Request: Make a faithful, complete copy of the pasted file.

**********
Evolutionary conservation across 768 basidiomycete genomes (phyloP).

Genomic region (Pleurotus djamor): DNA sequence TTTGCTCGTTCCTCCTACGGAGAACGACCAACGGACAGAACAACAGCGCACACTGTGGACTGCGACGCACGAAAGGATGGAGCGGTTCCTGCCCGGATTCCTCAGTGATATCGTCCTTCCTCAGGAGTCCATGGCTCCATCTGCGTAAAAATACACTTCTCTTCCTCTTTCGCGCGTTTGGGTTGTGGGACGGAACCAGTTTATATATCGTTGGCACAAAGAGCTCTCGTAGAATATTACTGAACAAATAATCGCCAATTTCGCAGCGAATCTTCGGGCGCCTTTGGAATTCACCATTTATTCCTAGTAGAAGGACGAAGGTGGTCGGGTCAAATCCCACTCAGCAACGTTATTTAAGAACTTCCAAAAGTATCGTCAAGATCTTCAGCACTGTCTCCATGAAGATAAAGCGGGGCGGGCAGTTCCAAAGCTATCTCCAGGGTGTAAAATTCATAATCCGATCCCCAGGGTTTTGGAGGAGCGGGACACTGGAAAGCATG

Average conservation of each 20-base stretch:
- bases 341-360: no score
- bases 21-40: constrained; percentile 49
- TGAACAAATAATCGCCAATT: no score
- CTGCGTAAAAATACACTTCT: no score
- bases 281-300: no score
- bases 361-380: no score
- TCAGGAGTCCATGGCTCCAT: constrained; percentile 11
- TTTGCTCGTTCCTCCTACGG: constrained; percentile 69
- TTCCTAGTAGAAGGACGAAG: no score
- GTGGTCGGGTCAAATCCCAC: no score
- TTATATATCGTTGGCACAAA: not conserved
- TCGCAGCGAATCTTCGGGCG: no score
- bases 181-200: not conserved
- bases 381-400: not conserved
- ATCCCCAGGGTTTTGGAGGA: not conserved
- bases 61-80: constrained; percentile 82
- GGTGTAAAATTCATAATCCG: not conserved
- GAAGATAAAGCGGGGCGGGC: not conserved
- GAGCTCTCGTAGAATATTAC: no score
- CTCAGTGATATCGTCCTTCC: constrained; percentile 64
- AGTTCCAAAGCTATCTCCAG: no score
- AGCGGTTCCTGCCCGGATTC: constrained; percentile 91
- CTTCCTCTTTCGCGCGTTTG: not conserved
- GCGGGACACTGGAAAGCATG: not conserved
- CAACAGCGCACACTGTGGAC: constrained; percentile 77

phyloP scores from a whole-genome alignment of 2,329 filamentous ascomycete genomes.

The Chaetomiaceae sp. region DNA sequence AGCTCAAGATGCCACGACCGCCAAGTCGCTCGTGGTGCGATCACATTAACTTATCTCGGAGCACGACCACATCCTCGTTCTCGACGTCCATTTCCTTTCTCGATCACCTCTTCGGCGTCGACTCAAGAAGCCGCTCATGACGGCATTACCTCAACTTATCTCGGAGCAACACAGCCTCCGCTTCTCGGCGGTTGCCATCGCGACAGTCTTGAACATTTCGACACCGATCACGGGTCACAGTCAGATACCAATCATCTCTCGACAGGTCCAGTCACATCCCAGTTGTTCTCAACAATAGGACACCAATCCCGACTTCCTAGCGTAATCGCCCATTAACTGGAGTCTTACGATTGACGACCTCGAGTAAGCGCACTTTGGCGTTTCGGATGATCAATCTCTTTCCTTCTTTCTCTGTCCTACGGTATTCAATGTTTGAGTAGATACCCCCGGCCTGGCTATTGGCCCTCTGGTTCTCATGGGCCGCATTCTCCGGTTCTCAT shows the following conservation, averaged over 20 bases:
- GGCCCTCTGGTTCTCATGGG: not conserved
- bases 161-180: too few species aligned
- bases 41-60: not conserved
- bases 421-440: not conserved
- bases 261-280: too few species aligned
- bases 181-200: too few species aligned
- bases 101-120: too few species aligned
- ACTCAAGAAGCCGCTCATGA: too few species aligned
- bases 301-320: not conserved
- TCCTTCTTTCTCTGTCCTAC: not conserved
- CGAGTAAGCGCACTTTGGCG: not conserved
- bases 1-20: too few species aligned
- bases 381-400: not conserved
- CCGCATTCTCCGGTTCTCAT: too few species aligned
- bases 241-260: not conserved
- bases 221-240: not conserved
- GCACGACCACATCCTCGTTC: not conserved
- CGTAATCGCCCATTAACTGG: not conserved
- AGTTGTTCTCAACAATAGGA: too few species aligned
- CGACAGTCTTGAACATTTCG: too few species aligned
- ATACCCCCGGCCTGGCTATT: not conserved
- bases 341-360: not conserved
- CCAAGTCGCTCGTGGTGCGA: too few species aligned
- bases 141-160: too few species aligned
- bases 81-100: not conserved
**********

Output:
Evolutionary conservation across 768 basidiomycete genomes (phyloP).

Genomic region (Pleurotus djamor): DNA sequence TTTGCTCGTTCCTCCTACGGAGAACGACCAACGGACAGAACAACAGCGCACACTGTGGACTGCGACGCACGAAAGGATGGAGCGGTTCCTGCCCGGATTCCTCAGTGATATCGTCCTTCCTCAGGAGTCCATGGCTCCATCTGCGTAAAAATACACTTCTCTTCCTCTTTCGCGCGTTTGGGTTGTGGGACGGAACCAGTTTATATATCGTTGGCACAAAGAGCTCTCGTAGAATATTACTGAACAAATAATCGCCAATTTCGCAGCGAATCTTCGGGCGCCTTTGGAATTCACCATTTATTCCTAGTAGAAGGACGAAGGTGGTCGGGTCAAATCCCACTCAGCAACGTTATTTAAGAACTTCCAAAAGTATCGTCAAGATCTTCAGCACTGTCTCCATGAAGATAAAGCGGGGCGGGCAGTTCCAAAGCTATCTCCAGGGTGTAAAATTCATAATCCGATCCCCAGGGTTTTGGAGGAGCGGGACACTGGAAAGCATG

Average conservation of each 20-base stretch:
- bases 341-360: no score
- bases 21-40: constrained; percentile 49
- TGAACAAATAATCGCCAATT: no score
- CTGCGTAAAAATACACTTCT: no score
- bases 281-300: no score
- bases 361-380: no score
- TCAGGAGTCCATGGCTCCAT: constrained; percentile 11
- TTTGCTCGTTCCTCCTACGG: constrained; percentile 69
- TTCCTAGTAGAAGGACGAAG: no score
- GTGGTCGGGTCAAATCCCAC: no score
- TTATATATCGTTGGCACAAA: not conserved
- TCGCAGCGAATCTTCGGGCG: no score
- bases 181-200: not conserved
- bases 381-400: not conserved
- ATCCCCAGGGTTTTGGAGGA: not conserved
- bases 61-80: constrained; percentile 82
- GGTGTAAAATTCATAATCCG: not conserved
- GAAGATAAAGCGGGGCGGGC: not conserved
- GAGCTCTCGTAGAATATTAC: no score
- CTCAGTGATATCGTCCTTCC: constrained; percentile 64
- AGTTCCAAAGCTATCTCCAG: no score
- AGCGGTTCCTGCCCGGATTC: constrained; percentile 91
- CTTCCTCTTTCGCGCGTTTG: not conserved
- GCGGGACACTGGAAAGCATG: not conserved
- CAACAGCGCACACTGTGGAC: constrained; percentile 77

phyloP scores from a whole-genome alignment of 2,329 filamentous ascomycete genomes.

The Chaetomiaceae sp. region DNA sequence AGCTCAAGATGCCACGACCGCCAAGTCGCTCGTGGTGCGATCACATTAACTTATCTCGGAGCACGACCACATCCTCGTTCTCGACGTCCATTTCCTTTCTCGATCACCTCTTCGGCGTCGACTCAAGAAGCCGCTCATGACGGCATTACCTCAACTTATCTCGGAGCAACACAGCCTCCGCTTCTCGGCGGTTGCCATCGCGACAGTCTTGAACATTTCGACACCGATCACGGGTCACAGTCAGATACCAATCATCTCTCGACAGGTCCAGTCACATCCCAGTTGTTCTCAACAATAGGACACCAATCCCGACTTCCTAGCGTAATCGCCCATTAACTGGAGTCTTACGATTGACGACCTCGAGTAAGCGCACTTTGGCGTTTCGGATGATCAATCTCTTTCCTTCTTTCTCTGTCCTACGGTATTCAATGTTTGAGTAGATACCCCCGGCCTGGCTATTGGCCCTCTGGTTCTCATGGGCCGCATTCTCCGGTTCTCAT shows the following conservation, averaged over 20 bases:
- GGCCCTCTGGTTCTCATGGG: not conserved
- bases 161-180: too few species aligned
- bases 41-60: not conserved
- bases 421-440: not conserved
- bases 261-280: too few species aligned
- bases 181-200: too few species aligned
- bases 101-120: too few species aligned
- ACTCAAGAAGCCGCTCATGA: too few species aligned
- bases 301-320: not conserved
- TCCTTCTTTCTCTGTCCTAC: not conserved
- CGAGTAAGCGCACTTTGGCG: not conserved
- bases 1-20: too few species aligned
- bases 381-400: not conserved
- CCGCATTCTCCGGTTCTCAT: too few species aligned
- bases 241-260: not conserved
- bases 221-240: not conserved
- GCACGACCACATCCTCGTTC: not conserved
- CGTAATCGCCCATTAACTGG: not conserved
- AGTTGTTCTCAACAATAGGA: too few species aligned
- CGACAGTCTTGAACATTTCG: too few species aligned
- ATACCCCCGGCCTGGCTATT: not conserved
- bases 341-360: not conserved
- CCAAGTCGCTCGTGGTGCGA: too few species aligned
- bases 141-160: too few species aligned
- bases 81-100: not conserved